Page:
Alabama House speaker Mike Hubbard officially went on trial Monday in the town of Opelika and includes 23 felony counts of corruption. If convicted, he could face prison time and be removed from his legislative post. File Photo by Rob Hainer/Shutterstock
OPELIKA, Ala., May 16 (UPI) -- What's been called "Alabama's trial of the century" got underway Monday against state House speaker Mike Hubbard, who's up against nearly two dozen felony corruption charges.
The Republican lawmaker was indicted 18 months ago on 23 criminal counts for a list of alleged violations. Among them, using his position of power and influence for personal gain and to benefit his businesses.
Monday, attorneys began the jury selection process.
The top lawmaker in Alabama's legislature, Hubbard has repeatedly denied wrongdoing and has refused to resign.
"I think this is going to be the trial of the century in Alabama," political writer Bill Britt of The Alabama Reporter said.
Perhaps intensifying the spotlight on Hubbard are the investigations of two other major players in the state's government -- Gov. Robert J. Bentley and Alabama Supreme Court Chief Justice Roy Moore. Bentley is involved in a controversy involving racy phone calls with an adviser and Moore has been accused of violating judicial ethics.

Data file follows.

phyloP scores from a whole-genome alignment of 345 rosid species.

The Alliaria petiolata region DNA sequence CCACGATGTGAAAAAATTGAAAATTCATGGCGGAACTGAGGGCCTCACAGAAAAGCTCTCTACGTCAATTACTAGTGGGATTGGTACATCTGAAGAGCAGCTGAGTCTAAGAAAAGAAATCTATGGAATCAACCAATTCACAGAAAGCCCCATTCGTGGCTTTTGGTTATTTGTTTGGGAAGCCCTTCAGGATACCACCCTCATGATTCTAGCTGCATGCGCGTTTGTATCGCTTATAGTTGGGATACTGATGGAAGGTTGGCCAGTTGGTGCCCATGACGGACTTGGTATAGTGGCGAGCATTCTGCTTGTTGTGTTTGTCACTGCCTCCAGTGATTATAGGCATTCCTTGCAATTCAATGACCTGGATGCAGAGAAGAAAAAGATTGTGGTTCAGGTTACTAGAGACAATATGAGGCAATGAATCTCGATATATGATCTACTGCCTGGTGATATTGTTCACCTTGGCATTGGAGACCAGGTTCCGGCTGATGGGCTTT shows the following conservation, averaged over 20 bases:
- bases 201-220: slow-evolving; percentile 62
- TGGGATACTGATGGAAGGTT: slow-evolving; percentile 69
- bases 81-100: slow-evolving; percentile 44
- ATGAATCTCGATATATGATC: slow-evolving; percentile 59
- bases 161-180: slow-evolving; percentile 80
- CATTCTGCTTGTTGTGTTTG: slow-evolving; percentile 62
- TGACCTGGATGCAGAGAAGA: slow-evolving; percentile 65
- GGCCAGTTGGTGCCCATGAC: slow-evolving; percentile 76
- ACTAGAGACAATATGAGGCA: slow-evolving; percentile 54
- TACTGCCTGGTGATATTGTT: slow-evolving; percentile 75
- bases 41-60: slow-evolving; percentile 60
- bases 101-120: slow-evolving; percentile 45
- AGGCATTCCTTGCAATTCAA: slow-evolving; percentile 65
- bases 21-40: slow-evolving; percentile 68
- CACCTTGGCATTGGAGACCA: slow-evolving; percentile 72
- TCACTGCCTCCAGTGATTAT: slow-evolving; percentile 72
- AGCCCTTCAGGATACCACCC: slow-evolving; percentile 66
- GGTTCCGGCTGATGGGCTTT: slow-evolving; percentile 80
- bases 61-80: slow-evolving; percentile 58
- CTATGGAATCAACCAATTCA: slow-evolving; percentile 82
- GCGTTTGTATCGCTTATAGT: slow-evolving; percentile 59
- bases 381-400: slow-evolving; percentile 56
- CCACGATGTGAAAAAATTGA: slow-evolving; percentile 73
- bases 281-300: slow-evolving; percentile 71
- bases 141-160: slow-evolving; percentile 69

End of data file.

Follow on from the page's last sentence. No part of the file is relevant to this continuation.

Bentley is facing criminal investigations and calls for his impeachment, while Moore is similarly facing an ouster from his seat on the high court.
"We've made public corruption, going after public corruption a top priority of my office from day one," Alabama Attorney General Luther Strange said.
"It's a who's who of Republicans in Alabama who are going to be witness for the state," Britt said.
If he's convicted, Hubbard will face prison time and removal from office. The legislature ended its session last week, which means the House speaker might not return there.
"I can't talk about that," Hubbard said. "They have been strict on what I can and can't do.
"I look forward to the day I can make comments about that. I look forward to that in a big way."
The trial is expected to last between four and six weeks. Opening statements are expected to begin May 24.